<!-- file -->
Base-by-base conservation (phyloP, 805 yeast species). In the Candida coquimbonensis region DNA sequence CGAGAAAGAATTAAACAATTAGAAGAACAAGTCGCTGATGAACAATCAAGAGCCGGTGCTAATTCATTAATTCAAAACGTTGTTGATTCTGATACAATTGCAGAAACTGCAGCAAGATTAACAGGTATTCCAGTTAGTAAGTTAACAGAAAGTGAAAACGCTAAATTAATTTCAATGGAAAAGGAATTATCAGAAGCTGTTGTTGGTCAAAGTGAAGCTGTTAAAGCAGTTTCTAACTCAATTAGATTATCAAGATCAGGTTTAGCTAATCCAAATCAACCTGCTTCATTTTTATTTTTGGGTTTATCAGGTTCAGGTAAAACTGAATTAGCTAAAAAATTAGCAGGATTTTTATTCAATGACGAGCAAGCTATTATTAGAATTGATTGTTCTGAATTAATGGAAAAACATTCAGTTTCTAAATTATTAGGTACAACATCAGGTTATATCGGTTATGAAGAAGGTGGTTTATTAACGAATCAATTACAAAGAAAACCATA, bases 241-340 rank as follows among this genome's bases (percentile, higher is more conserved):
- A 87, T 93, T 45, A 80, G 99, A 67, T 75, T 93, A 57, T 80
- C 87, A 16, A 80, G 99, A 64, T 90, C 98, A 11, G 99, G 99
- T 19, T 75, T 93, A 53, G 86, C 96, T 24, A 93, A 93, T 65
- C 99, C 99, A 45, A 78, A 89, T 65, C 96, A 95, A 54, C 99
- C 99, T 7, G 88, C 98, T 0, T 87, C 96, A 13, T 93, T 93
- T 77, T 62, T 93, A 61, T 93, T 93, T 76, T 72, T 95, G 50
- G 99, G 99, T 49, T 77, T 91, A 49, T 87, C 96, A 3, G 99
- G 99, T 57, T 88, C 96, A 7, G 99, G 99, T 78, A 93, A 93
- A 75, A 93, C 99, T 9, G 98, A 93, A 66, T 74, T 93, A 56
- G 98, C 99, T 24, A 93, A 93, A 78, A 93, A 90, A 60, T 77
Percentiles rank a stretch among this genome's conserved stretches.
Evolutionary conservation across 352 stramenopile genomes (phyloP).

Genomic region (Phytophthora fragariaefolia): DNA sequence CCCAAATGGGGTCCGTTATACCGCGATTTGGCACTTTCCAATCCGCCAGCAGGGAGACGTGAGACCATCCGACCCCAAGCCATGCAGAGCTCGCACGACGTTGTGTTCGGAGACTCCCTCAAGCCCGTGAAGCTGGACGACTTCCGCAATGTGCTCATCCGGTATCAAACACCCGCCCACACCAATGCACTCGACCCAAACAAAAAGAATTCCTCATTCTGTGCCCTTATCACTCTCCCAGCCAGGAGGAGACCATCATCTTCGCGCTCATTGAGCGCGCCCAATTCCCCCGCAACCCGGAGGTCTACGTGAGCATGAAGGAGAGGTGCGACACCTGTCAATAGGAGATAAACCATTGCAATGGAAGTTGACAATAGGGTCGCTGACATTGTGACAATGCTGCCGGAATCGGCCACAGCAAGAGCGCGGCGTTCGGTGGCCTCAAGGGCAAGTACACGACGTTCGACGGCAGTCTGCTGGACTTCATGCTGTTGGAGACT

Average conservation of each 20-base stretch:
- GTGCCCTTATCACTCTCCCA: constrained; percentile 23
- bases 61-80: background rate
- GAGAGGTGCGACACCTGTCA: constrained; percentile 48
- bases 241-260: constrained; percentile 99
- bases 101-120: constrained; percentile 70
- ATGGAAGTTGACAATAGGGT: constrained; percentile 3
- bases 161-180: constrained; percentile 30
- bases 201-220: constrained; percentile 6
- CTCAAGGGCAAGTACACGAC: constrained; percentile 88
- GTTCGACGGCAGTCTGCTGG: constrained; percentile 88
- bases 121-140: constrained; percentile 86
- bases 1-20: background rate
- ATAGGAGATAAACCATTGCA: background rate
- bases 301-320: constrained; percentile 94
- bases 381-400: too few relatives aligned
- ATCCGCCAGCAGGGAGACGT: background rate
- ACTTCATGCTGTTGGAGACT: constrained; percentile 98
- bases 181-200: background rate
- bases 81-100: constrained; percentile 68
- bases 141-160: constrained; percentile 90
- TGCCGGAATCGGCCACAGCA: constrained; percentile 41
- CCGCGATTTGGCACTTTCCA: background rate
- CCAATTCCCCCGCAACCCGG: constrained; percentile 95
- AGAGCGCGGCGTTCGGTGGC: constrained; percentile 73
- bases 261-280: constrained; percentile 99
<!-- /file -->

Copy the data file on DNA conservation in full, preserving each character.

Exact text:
Base-by-base conservation (phyloP, 805 yeast species). In the Candida coquimbonensis region DNA sequence CGAGAAAGAATTAAACAATTAGAAGAACAAGTCGCTGATGAACAATCAAGAGCCGGTGCTAATTCATTAATTCAAAACGTTGTTGATTCTGATACAATTGCAGAAACTGCAGCAAGATTAACAGGTATTCCAGTTAGTAAGTTAACAGAAAGTGAAAACGCTAAATTAATTTCAATGGAAAAGGAATTATCAGAAGCTGTTGTTGGTCAAAGTGAAGCTGTTAAAGCAGTTTCTAACTCAATTAGATTATCAAGATCAGGTTTAGCTAATCCAAATCAACCTGCTTCATTTTTATTTTTGGGTTTATCAGGTTCAGGTAAAACTGAATTAGCTAAAAAATTAGCAGGATTTTTATTCAATGACGAGCAAGCTATTATTAGAATTGATTGTTCTGAATTAATGGAAAAACATTCAGTTTCTAAATTATTAGGTACAACATCAGGTTATATCGGTTATGAAGAAGGTGGTTTATTAACGAATCAATTACAAAGAAAACCATA, bases 241-340 rank as follows among this genome's bases (percentile, higher is more conserved):
- A 87, T 93, T 45, A 80, G 99, A 67, T 75, T 93, A 57, T 80
- C 87, A 16, A 80, G 99, A 64, T 90, C 98, A 11, G 99, G 99
- T 19, T 75, T 93, A 53, G 86, C 96, T 24, A 93, A 93, T 65
- C 99, C 99, A 45, A 78, A 89, T 65, C 96, A 95, A 54, C 99
- C 99, T 7, G 88, C 98, T 0, T 87, C 96, A 13, T 93, T 93
- T 77, T 62, T 93, A 61, T 93, T 93, T 76, T 72, T 95, G 50
- G 99, G 99, T 49, T 77, T 91, A 49, T 87, C 96, A 3, G 99
- G 99, T 57, T 88, C 96, A 7, G 99, G 99, T 78, A 93, A 93
- A 75, A 93, C 99, T 9, G 98, A 93, A 66, T 74, T 93, A 56
- G 98, C 99, T 24, A 93, A 93, A 78, A 93, A 90, A 60, T 77
Percentiles rank a stretch among this genome's conserved stretches.
Evolutionary conservation across 352 stramenopile genomes (phyloP).

Genomic region (Phytophthora fragariaefolia): DNA sequence CCCAAATGGGGTCCGTTATACCGCGATTTGGCACTTTCCAATCCGCCAGCAGGGAGACGTGAGACCATCCGACCCCAAGCCATGCAGAGCTCGCACGACGTTGTGTTCGGAGACTCCCTCAAGCCCGTGAAGCTGGACGACTTCCGCAATGTGCTCATCCGGTATCAAACACCCGCCCACACCAATGCACTCGACCCAAACAAAAAGAATTCCTCATTCTGTGCCCTTATCACTCTCCCAGCCAGGAGGAGACCATCATCTTCGCGCTCATTGAGCGCGCCCAATTCCCCCGCAACCCGGAGGTCTACGTGAGCATGAAGGAGAGGTGCGACACCTGTCAATAGGAGATAAACCATTGCAATGGAAGTTGACAATAGGGTCGCTGACATTGTGACAATGCTGCCGGAATCGGCCACAGCAAGAGCGCGGCGTTCGGTGGCCTCAAGGGCAAGTACACGACGTTCGACGGCAGTCTGCTGGACTTCATGCTGTTGGAGACT

Average conservation of each 20-base stretch:
- GTGCCCTTATCACTCTCCCA: constrained; percentile 23
- bases 61-80: background rate
- GAGAGGTGCGACACCTGTCA: constrained; percentile 48
- bases 241-260: constrained; percentile 99
- bases 101-120: constrained; percentile 70
- ATGGAAGTTGACAATAGGGT: constrained; percentile 3
- bases 161-180: constrained; percentile 30
- bases 201-220: constrained; percentile 6
- CTCAAGGGCAAGTACACGAC: constrained; percentile 88
- GTTCGACGGCAGTCTGCTGG: constrained; percentile 88
- bases 121-140: constrained; percentile 86
- bases 1-20: background rate
- ATAGGAGATAAACCATTGCA: background rate
- bases 301-320: constrained; percentile 94
- bases 381-400: too few relatives aligned
- ATCCGCCAGCAGGGAGACGT: background rate
- ACTTCATGCTGTTGGAGACT: constrained; percentile 98
- bases 181-200: background rate
- bases 81-100: constrained; percentile 68
- bases 141-160: constrained; percentile 90
- TGCCGGAATCGGCCACAGCA: constrained; percentile 41
- CCGCGATTTGGCACTTTCCA: background rate
- CCAATTCCCCCGCAACCCGG: constrained; percentile 95
- AGAGCGCGGCGTTCGGTGGC: constrained; percentile 73
- bases 261-280: constrained; percentile 99